The Papal legate and the envoy of Charles V. offered a stout resistance to the proposed resolution of the princes. They represented to them what an affront that resolve would be to the Papal chair, what an attack upon the prerogatives of the Pontiff. The princes, however, were not to be turned from their purpose. They decreed that a Diet should assemble at Spires, in November, and that meanwhile the States and free towns of Germany should express their mind as regarded the abuses to be corrected and the reforms to be instituted, so that, when the Council met, the Diet might be able to speak in the name of the Fatherland, and demand such Reformation of the Church as the nation wished.

Meanwhile the Protestant preachers redoubled their zeal; morning and night they proclaimed the Gospel in the churches. The two great cathedrals of Nuremberg were filled to overflowing with an attentive audience. The Lord's Supper was dispensed according to the apostolic mode, and 4,000 persons, including the emperor's sister, the Queen of Denmark, and others of rank, joined in the celebration of the ordinance. The mass was forsaken; the images were turned out of doors; the Scriptures were explained according to the early Fathers; and scarce could the Papal legate go or return from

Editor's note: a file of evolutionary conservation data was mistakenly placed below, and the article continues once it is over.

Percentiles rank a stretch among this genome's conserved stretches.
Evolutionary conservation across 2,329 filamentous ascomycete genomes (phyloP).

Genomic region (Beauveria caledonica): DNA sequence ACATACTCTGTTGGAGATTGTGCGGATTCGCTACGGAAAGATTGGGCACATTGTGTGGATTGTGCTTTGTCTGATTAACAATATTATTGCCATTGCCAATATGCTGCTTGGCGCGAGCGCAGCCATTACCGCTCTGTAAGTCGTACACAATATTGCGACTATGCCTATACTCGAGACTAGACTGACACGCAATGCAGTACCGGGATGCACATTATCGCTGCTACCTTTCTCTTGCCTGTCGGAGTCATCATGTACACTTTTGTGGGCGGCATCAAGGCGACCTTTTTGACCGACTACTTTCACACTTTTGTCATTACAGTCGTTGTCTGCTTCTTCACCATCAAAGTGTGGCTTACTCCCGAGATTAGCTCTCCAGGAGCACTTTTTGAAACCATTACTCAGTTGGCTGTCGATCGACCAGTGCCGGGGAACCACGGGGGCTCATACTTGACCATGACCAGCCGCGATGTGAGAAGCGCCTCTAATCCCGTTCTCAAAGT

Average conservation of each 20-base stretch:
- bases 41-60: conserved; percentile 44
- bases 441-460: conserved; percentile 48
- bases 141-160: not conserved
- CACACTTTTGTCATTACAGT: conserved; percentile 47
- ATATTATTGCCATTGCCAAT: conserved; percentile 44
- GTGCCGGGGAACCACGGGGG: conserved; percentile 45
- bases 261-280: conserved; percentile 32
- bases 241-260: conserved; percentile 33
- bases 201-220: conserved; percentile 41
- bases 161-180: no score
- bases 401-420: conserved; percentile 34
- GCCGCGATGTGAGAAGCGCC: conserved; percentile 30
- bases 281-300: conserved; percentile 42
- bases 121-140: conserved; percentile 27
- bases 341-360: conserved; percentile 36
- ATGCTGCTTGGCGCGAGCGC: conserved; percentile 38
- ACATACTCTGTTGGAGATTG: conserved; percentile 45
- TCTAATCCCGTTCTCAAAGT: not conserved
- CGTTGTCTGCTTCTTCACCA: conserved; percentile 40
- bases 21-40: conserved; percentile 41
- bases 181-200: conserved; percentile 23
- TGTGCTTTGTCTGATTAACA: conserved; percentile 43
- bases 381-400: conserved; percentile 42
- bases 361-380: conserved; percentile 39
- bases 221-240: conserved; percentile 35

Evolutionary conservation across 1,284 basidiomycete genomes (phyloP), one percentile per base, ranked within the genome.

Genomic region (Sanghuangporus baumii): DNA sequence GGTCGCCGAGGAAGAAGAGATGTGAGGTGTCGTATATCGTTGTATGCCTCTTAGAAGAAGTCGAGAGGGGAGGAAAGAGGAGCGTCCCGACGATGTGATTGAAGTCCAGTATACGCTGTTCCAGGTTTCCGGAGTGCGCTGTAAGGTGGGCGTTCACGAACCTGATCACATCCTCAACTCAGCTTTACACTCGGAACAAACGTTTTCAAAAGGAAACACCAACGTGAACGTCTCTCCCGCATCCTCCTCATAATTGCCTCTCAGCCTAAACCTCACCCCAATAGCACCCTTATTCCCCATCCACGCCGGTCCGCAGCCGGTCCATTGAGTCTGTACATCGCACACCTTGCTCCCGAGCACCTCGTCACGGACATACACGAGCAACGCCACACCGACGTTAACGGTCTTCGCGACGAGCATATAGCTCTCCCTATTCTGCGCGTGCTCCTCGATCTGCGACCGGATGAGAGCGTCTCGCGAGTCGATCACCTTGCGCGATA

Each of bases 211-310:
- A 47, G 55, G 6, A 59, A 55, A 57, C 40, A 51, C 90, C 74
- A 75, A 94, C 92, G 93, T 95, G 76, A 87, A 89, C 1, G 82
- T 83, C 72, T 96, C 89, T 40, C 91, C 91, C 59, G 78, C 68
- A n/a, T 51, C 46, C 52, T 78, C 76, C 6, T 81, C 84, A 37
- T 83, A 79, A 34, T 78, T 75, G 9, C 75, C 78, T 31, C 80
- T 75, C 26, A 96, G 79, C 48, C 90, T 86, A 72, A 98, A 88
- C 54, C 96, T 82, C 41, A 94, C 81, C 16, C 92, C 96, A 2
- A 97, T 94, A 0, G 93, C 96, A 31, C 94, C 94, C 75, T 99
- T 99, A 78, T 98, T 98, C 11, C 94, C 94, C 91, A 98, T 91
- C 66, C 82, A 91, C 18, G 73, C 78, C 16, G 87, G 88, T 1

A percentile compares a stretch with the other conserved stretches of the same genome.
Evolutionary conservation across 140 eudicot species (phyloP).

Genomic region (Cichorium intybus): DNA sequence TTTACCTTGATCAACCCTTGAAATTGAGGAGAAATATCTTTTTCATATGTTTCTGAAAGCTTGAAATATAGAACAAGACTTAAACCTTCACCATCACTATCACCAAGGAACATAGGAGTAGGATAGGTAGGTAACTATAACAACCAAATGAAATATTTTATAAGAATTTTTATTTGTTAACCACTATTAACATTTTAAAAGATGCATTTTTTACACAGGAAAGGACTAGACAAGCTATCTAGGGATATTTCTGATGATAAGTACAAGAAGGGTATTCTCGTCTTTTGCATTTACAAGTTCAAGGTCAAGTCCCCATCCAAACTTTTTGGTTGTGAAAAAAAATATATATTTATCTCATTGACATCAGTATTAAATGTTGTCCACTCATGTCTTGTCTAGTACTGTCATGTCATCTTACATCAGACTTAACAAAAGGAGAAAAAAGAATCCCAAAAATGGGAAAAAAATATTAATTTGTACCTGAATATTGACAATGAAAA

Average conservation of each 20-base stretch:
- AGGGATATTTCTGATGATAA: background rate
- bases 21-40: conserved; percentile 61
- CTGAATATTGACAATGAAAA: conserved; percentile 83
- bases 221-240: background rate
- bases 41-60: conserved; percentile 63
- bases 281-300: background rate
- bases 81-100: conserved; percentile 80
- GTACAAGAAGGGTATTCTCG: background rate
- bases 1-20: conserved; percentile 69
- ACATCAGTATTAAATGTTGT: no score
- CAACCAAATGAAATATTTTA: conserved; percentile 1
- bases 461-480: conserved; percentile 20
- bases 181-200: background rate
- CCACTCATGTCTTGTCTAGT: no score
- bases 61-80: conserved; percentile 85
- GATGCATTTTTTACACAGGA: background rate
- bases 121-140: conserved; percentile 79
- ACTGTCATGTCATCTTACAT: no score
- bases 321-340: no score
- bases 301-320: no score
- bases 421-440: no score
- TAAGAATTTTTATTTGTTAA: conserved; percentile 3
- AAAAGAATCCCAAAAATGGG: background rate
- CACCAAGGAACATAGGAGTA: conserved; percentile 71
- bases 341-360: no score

the imperial hall, where the Diet held its meetings, without being jostled in the street by the crowds hurrying to the Protestant sermon. The tolling of the bells for worship, the psalm pealed forth by thousands of voices, and wafted across the valley of the Pegnitz to the imperial chateau on the opposite height, sorely tried the equanimity of the servants of the Pope and the emperor. Campeggio saw Nuremberg plunging every day deeper into heresy; he saw the authority of his master set at nought, and the excommunicated doctrines every hour enlisting new adherents, who feared neither the ecclesiastical anathema nor the imperial ban. He saw all this with indignation and disgust, and yet he was entirely without power to prevent it.